Monday, June 20, 2016

Are biodegradable six-pack rings truly safe for our waters?

It is widely understood that plastic pollution poses a major threat to marine life. One of the most dangerous and talked about forms of plastic pollution is six-pack rings. Marine organisms slowly die from the suffocation/strangulation as a result of being caught in the plastic rings. It is suggested to cut up the six-pack rings before disposal. While this may help with entanglement, it does not address the issue of the plastic photodegrading over time into plastic pieces smaller than five millimeters (microplastics), which are, in turn, ingested.

Recently, a Florida craft beer brewery introduced “edible and biodegradable six-pack rings.” The brewery created this new packaging by using the barley and wheat byproducts from their beer. The mainstream media is devouring their claims that marine life will be able to safely consume these new rings. However, the science community isn’t so sure.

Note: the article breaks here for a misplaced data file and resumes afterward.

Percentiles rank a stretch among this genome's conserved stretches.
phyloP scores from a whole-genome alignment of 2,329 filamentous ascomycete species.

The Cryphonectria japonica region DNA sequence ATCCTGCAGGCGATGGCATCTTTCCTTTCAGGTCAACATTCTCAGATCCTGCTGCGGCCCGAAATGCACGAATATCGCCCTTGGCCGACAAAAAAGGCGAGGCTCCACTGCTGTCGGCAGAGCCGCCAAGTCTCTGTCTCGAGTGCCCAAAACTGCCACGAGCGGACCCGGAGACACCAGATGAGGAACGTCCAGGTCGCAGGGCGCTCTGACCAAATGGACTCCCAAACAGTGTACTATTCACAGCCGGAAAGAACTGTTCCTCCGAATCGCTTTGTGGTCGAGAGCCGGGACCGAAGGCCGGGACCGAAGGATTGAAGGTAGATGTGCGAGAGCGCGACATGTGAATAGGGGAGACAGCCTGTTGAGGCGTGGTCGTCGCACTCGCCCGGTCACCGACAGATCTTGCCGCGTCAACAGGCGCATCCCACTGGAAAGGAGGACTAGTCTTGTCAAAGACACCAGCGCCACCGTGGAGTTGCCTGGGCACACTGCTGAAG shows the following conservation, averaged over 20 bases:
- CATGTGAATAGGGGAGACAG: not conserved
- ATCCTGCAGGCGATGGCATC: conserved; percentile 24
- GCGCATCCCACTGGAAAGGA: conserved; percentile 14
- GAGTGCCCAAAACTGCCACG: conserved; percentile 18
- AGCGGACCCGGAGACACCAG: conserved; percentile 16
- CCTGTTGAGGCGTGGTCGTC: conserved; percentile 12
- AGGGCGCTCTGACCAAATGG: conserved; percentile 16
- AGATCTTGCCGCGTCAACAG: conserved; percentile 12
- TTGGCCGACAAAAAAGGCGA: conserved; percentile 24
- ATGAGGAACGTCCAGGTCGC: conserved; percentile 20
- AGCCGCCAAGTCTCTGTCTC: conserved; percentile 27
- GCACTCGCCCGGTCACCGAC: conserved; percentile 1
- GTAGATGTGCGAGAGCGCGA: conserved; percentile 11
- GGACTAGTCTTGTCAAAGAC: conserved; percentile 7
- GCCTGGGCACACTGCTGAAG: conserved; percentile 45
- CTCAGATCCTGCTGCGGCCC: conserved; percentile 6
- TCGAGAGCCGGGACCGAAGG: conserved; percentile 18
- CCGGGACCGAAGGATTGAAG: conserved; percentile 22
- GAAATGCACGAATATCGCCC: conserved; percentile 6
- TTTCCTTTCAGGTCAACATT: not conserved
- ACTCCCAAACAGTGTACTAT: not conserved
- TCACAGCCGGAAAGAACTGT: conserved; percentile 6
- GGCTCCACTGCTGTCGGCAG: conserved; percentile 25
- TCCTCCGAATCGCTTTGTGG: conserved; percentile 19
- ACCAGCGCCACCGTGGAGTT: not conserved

Scientists are now questioning the overall safety of these rings for marine life. Are these plastic-less rings safe for consumption? What are the long-term effects and implications for marine life? Ramani Narayan, an expert on degradable plastics and professor of chemical and biochemical engineering at Michigan State University, expressed concerns over the inorganic compounds that would result as the barley and wheat byproducts are broken down, including phosphorus and silicon. These compounds could travel up the food web and biomagnify to potentially dangerous levels by the time it reaches your plate (Loepp 2016).

While it is great to see large companies voicing their concern and taking a positive interest in protecting the marine environment, it is always necessary to question the validity and safety of their product(s). These biodegradable rings offer hope and promise but additional research is required to truly understand the long-term impacts.
Chelsea Soriano
Marine Debris Intern

Loepp, D. (2016, June 3). Edible six-pack rings? Not so fast! Retrieved June 17, 2016, from

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